Audit Analytics recently released a new report, Initial Public Offerings: Recent Trends in Corporate Governance Risks. Leveraging our extensive databases, the report provides a deeper look at the risks that initial public offerings offer to investors, regulators, and other financial statement users.
The costs of going public are often cited as a reason companies avoid a public offering. In response to these discussions, over the last decade, the SEC and Congress have focused on making public markets more attractive to companies by scaling some disclosure requirements and reducing regulatory burdens. In this report, we seek to examine IPOs in the context of reporting quality and determine whether reducing regulatory burden is beneficial to stakeholders.
The regulatory action is most pronounced and lasting for smaller entities, and interestingly, these entities appear to carry the highest risk.
This is seen when examining ineffective internal controls.
While overall, the percentage of IPOs with ineffective internal controls over financial reporting (ICFR) has risen in the last decade, this increase is most pronounced among small IPOs.
Developing effective ICFR can be costly, and many private companies must complete extensive work to establish an internal control system before conducting an IPO. While some companies can successfully install an effective control system or remediate existing material weaknesses in their controls due to the influx of capital from the IPO process, some cannot or do not.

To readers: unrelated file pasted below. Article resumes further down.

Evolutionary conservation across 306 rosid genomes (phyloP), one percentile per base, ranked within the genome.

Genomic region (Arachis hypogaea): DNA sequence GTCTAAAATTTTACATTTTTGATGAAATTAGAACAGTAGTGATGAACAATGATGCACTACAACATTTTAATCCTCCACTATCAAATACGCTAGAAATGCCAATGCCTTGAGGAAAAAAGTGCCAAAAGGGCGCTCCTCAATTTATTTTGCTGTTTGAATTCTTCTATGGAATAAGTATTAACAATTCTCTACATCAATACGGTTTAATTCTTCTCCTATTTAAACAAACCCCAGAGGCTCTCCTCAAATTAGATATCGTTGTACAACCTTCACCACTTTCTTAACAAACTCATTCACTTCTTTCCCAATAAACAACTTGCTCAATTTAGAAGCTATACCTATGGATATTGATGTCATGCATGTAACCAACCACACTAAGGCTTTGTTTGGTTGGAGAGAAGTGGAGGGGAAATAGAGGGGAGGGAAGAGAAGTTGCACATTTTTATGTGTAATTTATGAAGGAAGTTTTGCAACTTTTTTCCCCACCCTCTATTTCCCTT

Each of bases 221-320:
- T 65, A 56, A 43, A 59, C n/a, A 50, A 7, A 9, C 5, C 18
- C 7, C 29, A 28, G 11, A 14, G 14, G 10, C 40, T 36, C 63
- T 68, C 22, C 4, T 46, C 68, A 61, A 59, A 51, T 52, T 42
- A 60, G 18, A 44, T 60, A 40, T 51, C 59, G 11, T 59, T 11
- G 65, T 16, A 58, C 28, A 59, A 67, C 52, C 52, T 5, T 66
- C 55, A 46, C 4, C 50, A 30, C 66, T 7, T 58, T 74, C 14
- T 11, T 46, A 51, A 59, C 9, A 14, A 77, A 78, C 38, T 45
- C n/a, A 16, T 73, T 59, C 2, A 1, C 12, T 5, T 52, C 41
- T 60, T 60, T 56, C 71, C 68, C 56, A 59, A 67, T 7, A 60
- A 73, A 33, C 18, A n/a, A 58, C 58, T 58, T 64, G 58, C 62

Smaller IPOs have greater growth potential than larger IPOs. Devoting the influx of capital to ICFR in the years surrounding an IPO might divert resources from expanding operations, or exploring new market opportunities – areas that more established IPOs might have saturated.
This might explain why, despite seeing the largest improvement in ICFR controls following the IPO year, small IPOs exhibit the highest percentage of ineffective internal controls year-over-year.
Over the last decade, significant regulatory changes have been enacted to make participation in the public markets more attractive to private entities. Many of these actions have focused on reducing the barriers to entry that private entities face in the transition to listing on the public market.
IPOs present significant opportunities to market participants, but these opportunities come with significant governance risks. Having a clearer view of the risks IPOs present allows market participants and regulators to make more informed decisions about balancing growth opportunities with investor and investment protection, and ultimately helps the overall market operate more efficiently.
In this recently released report, we explore the costs of going public by measuring the effects on a company’s audit fees, examine how the infusion of new capital impacts a newly public company’s ability to continue as a going concern, and analyze the quality of financial controls and reporting as measured by ineffective internal controls and restatements.
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